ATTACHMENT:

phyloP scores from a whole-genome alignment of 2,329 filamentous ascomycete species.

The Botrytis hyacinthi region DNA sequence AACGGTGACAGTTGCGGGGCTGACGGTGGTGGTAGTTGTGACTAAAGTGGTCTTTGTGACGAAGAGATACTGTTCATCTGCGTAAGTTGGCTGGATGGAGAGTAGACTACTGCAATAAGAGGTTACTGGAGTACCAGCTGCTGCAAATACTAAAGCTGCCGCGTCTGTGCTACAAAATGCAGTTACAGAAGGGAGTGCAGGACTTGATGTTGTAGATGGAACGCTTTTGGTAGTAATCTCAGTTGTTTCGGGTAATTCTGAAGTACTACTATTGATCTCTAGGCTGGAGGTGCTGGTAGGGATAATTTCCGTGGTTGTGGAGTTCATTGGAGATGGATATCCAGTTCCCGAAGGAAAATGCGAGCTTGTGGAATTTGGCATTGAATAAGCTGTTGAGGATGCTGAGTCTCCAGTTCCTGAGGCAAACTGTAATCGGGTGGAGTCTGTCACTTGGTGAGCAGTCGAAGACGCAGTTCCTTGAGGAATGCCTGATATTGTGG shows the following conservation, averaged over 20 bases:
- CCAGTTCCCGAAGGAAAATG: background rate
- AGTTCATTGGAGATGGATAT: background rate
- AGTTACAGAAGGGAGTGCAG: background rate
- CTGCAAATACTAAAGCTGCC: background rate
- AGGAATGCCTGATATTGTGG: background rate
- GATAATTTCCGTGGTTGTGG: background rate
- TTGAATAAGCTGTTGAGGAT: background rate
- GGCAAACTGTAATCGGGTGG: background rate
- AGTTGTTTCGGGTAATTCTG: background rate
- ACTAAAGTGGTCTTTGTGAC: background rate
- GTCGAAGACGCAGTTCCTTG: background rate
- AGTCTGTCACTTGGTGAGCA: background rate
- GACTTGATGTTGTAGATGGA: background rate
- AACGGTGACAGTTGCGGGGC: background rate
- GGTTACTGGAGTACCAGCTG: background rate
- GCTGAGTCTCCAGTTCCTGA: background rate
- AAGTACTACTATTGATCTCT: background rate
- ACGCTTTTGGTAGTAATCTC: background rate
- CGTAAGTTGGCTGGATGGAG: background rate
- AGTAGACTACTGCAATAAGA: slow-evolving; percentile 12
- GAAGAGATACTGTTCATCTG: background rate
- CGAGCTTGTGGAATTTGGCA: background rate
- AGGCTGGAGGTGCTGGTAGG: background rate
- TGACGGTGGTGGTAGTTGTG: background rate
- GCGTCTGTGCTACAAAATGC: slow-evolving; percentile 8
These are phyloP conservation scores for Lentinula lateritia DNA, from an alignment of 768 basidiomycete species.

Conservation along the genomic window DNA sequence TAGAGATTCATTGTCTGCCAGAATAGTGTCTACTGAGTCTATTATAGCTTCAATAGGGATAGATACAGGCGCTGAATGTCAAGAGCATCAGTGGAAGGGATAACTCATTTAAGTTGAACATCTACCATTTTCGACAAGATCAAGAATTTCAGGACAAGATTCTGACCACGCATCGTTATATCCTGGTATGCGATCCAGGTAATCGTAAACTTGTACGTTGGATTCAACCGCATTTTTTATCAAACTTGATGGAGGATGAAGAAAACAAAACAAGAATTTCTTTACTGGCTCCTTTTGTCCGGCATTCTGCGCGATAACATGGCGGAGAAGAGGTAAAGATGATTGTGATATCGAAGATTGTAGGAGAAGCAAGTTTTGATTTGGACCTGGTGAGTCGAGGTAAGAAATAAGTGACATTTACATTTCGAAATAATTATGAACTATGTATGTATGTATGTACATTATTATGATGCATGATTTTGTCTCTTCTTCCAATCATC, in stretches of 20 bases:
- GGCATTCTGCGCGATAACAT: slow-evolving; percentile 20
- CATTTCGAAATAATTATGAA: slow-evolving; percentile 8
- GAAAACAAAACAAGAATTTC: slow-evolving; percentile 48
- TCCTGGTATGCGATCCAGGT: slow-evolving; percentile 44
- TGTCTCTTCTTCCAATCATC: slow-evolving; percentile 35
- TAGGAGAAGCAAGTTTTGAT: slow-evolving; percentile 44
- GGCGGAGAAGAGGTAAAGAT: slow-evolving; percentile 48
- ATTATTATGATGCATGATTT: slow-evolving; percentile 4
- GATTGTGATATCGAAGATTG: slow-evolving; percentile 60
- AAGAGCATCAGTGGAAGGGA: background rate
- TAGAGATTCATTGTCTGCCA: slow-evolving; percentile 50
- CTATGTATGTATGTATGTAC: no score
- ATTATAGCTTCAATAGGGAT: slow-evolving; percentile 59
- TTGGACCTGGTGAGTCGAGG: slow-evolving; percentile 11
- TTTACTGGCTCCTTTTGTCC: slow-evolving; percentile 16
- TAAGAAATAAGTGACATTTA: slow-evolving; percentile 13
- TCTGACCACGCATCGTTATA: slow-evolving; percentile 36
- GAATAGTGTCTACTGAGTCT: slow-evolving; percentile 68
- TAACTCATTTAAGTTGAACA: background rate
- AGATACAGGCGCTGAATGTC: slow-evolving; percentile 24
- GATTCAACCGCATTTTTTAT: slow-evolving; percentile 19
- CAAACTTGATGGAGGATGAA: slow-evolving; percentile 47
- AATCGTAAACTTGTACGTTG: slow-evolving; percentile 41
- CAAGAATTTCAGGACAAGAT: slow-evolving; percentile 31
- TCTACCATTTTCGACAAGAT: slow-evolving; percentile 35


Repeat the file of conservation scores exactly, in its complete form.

phyloP scores from a whole-genome alignment of 2,329 filamentous ascomycete species.

The Botrytis hyacinthi region DNA sequence AACGGTGACAGTTGCGGGGCTGACGGTGGTGGTAGTTGTGACTAAAGTGGTCTTTGTGACGAAGAGATACTGTTCATCTGCGTAAGTTGGCTGGATGGAGAGTAGACTACTGCAATAAGAGGTTACTGGAGTACCAGCTGCTGCAAATACTAAAGCTGCCGCGTCTGTGCTACAAAATGCAGTTACAGAAGGGAGTGCAGGACTTGATGTTGTAGATGGAACGCTTTTGGTAGTAATCTCAGTTGTTTCGGGTAATTCTGAAGTACTACTATTGATCTCTAGGCTGGAGGTGCTGGTAGGGATAATTTCCGTGGTTGTGGAGTTCATTGGAGATGGATATCCAGTTCCCGAAGGAAAATGCGAGCTTGTGGAATTTGGCATTGAATAAGCTGTTGAGGATGCTGAGTCTCCAGTTCCTGAGGCAAACTGTAATCGGGTGGAGTCTGTCACTTGGTGAGCAGTCGAAGACGCAGTTCCTTGAGGAATGCCTGATATTGTGG shows the following conservation, averaged over 20 bases:
- CCAGTTCCCGAAGGAAAATG: background rate
- AGTTCATTGGAGATGGATAT: background rate
- AGTTACAGAAGGGAGTGCAG: background rate
- CTGCAAATACTAAAGCTGCC: background rate
- AGGAATGCCTGATATTGTGG: background rate
- GATAATTTCCGTGGTTGTGG: background rate
- TTGAATAAGCTGTTGAGGAT: background rate
- GGCAAACTGTAATCGGGTGG: background rate
- AGTTGTTTCGGGTAATTCTG: background rate
- ACTAAAGTGGTCTTTGTGAC: background rate
- GTCGAAGACGCAGTTCCTTG: background rate
- AGTCTGTCACTTGGTGAGCA: background rate
- GACTTGATGTTGTAGATGGA: background rate
- AACGGTGACAGTTGCGGGGC: background rate
- GGTTACTGGAGTACCAGCTG: background rate
- GCTGAGTCTCCAGTTCCTGA: background rate
- AAGTACTACTATTGATCTCT: background rate
- ACGCTTTTGGTAGTAATCTC: background rate
- CGTAAGTTGGCTGGATGGAG: background rate
- AGTAGACTACTGCAATAAGA: slow-evolving; percentile 12
- GAAGAGATACTGTTCATCTG: background rate
- CGAGCTTGTGGAATTTGGCA: background rate
- AGGCTGGAGGTGCTGGTAGG: background rate
- TGACGGTGGTGGTAGTTGTG: background rate
- GCGTCTGTGCTACAAAATGC: slow-evolving; percentile 8
These are phyloP conservation scores for Lentinula lateritia DNA, from an alignment of 768 basidiomycete species.

Conservation along the genomic window DNA sequence TAGAGATTCATTGTCTGCCAGAATAGTGTCTACTGAGTCTATTATAGCTTCAATAGGGATAGATACAGGCGCTGAATGTCAAGAGCATCAGTGGAAGGGATAACTCATTTAAGTTGAACATCTACCATTTTCGACAAGATCAAGAATTTCAGGACAAGATTCTGACCACGCATCGTTATATCCTGGTATGCGATCCAGGTAATCGTAAACTTGTACGTTGGATTCAACCGCATTTTTTATCAAACTTGATGGAGGATGAAGAAAACAAAACAAGAATTTCTTTACTGGCTCCTTTTGTCCGGCATTCTGCGCGATAACATGGCGGAGAAGAGGTAAAGATGATTGTGATATCGAAGATTGTAGGAGAAGCAAGTTTTGATTTGGACCTGGTGAGTCGAGGTAAGAAATAAGTGACATTTACATTTCGAAATAATTATGAACTATGTATGTATGTATGTACATTATTATGATGCATGATTTTGTCTCTTCTTCCAATCATC, in stretches of 20 bases:
- GGCATTCTGCGCGATAACAT: slow-evolving; percentile 20
- CATTTCGAAATAATTATGAA: slow-evolving; percentile 8
- GAAAACAAAACAAGAATTTC: slow-evolving; percentile 48
- TCCTGGTATGCGATCCAGGT: slow-evolving; percentile 44
- TGTCTCTTCTTCCAATCATC: slow-evolving; percentile 35
- TAGGAGAAGCAAGTTTTGAT: slow-evolving; percentile 44
- GGCGGAGAAGAGGTAAAGAT: slow-evolving; percentile 48
- ATTATTATGATGCATGATTT: slow-evolving; percentile 4
- GATTGTGATATCGAAGATTG: slow-evolving; percentile 60
- AAGAGCATCAGTGGAAGGGA: background rate
- TAGAGATTCATTGTCTGCCA: slow-evolving; percentile 50
- CTATGTATGTATGTATGTAC: no score
- ATTATAGCTTCAATAGGGAT: slow-evolving; percentile 59
- TTGGACCTGGTGAGTCGAGG: slow-evolving; percentile 11
- TTTACTGGCTCCTTTTGTCC: slow-evolving; percentile 16
- TAAGAAATAAGTGACATTTA: slow-evolving; percentile 13
- TCTGACCACGCATCGTTATA: slow-evolving; percentile 36
- GAATAGTGTCTACTGAGTCT: slow-evolving; percentile 68
- TAACTCATTTAAGTTGAACA: background rate
- AGATACAGGCGCTGAATGTC: slow-evolving; percentile 24
- GATTCAACCGCATTTTTTAT: slow-evolving; percentile 19
- CAAACTTGATGGAGGATGAA: slow-evolving; percentile 47
- AATCGTAAACTTGTACGTTG: slow-evolving; percentile 41
- CAAGAATTTCAGGACAAGAT: slow-evolving; percentile 31
- TCTACCATTTTCGACAAGAT: slow-evolving; percentile 35